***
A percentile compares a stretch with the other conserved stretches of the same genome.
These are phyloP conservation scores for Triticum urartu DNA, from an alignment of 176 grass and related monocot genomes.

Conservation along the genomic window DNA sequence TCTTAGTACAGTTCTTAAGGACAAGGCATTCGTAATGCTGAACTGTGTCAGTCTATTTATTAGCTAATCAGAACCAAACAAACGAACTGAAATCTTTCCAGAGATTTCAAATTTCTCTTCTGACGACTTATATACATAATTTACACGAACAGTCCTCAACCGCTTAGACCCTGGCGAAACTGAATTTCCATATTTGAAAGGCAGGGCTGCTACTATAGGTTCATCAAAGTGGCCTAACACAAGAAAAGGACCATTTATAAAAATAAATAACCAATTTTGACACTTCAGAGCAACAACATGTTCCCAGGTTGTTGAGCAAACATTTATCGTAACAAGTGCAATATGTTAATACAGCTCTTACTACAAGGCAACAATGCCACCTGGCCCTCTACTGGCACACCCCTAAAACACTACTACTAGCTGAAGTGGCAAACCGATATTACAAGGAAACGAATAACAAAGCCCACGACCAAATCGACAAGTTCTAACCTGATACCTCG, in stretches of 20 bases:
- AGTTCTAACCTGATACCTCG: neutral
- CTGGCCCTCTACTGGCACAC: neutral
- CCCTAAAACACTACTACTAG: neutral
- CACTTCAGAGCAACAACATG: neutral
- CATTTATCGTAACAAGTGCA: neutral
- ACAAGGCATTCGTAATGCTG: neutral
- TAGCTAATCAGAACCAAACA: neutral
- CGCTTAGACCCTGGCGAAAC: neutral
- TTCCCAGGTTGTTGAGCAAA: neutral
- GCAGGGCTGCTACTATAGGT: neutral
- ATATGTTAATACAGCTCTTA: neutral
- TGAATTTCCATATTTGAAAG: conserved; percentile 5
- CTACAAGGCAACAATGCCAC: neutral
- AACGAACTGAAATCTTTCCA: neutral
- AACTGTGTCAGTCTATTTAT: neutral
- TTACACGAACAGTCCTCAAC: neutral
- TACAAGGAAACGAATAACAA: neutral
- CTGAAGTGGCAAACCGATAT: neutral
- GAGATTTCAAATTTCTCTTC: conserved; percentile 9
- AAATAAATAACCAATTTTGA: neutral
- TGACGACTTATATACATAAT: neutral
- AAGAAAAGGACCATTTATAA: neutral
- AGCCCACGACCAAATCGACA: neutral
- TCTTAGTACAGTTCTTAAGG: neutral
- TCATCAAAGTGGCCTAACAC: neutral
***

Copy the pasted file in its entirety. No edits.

A percentile compares a stretch with the other conserved stretches of the same genome.
These are phyloP conservation scores for Triticum urartu DNA, from an alignment of 176 grass and related monocot genomes.

Conservation along the genomic window DNA sequence TCTTAGTACAGTTCTTAAGGACAAGGCATTCGTAATGCTGAACTGTGTCAGTCTATTTATTAGCTAATCAGAACCAAACAAACGAACTGAAATCTTTCCAGAGATTTCAAATTTCTCTTCTGACGACTTATATACATAATTTACACGAACAGTCCTCAACCGCTTAGACCCTGGCGAAACTGAATTTCCATATTTGAAAGGCAGGGCTGCTACTATAGGTTCATCAAAGTGGCCTAACACAAGAAAAGGACCATTTATAAAAATAAATAACCAATTTTGACACTTCAGAGCAACAACATGTTCCCAGGTTGTTGAGCAAACATTTATCGTAACAAGTGCAATATGTTAATACAGCTCTTACTACAAGGCAACAATGCCACCTGGCCCTCTACTGGCACACCCCTAAAACACTACTACTAGCTGAAGTGGCAAACCGATATTACAAGGAAACGAATAACAAAGCCCACGACCAAATCGACAAGTTCTAACCTGATACCTCG, in stretches of 20 bases:
- AGTTCTAACCTGATACCTCG: neutral
- CTGGCCCTCTACTGGCACAC: neutral
- CCCTAAAACACTACTACTAG: neutral
- CACTTCAGAGCAACAACATG: neutral
- CATTTATCGTAACAAGTGCA: neutral
- ACAAGGCATTCGTAATGCTG: neutral
- TAGCTAATCAGAACCAAACA: neutral
- CGCTTAGACCCTGGCGAAAC: neutral
- TTCCCAGGTTGTTGAGCAAA: neutral
- GCAGGGCTGCTACTATAGGT: neutral
- ATATGTTAATACAGCTCTTA: neutral
- TGAATTTCCATATTTGAAAG: conserved; percentile 5
- CTACAAGGCAACAATGCCAC: neutral
- AACGAACTGAAATCTTTCCA: neutral
- AACTGTGTCAGTCTATTTAT: neutral
- TTACACGAACAGTCCTCAAC: neutral
- TACAAGGAAACGAATAACAA: neutral
- CTGAAGTGGCAAACCGATAT: neutral
- GAGATTTCAAATTTCTCTTC: conserved; percentile 9
- AAATAAATAACCAATTTTGA: neutral
- TGACGACTTATATACATAAT: neutral
- AAGAAAAGGACCATTTATAA: neutral
- AGCCCACGACCAAATCGACA: neutral
- TCTTAGTACAGTTCTTAAGG: neutral
- TCATCAAAGTGGCCTAACAC: neutral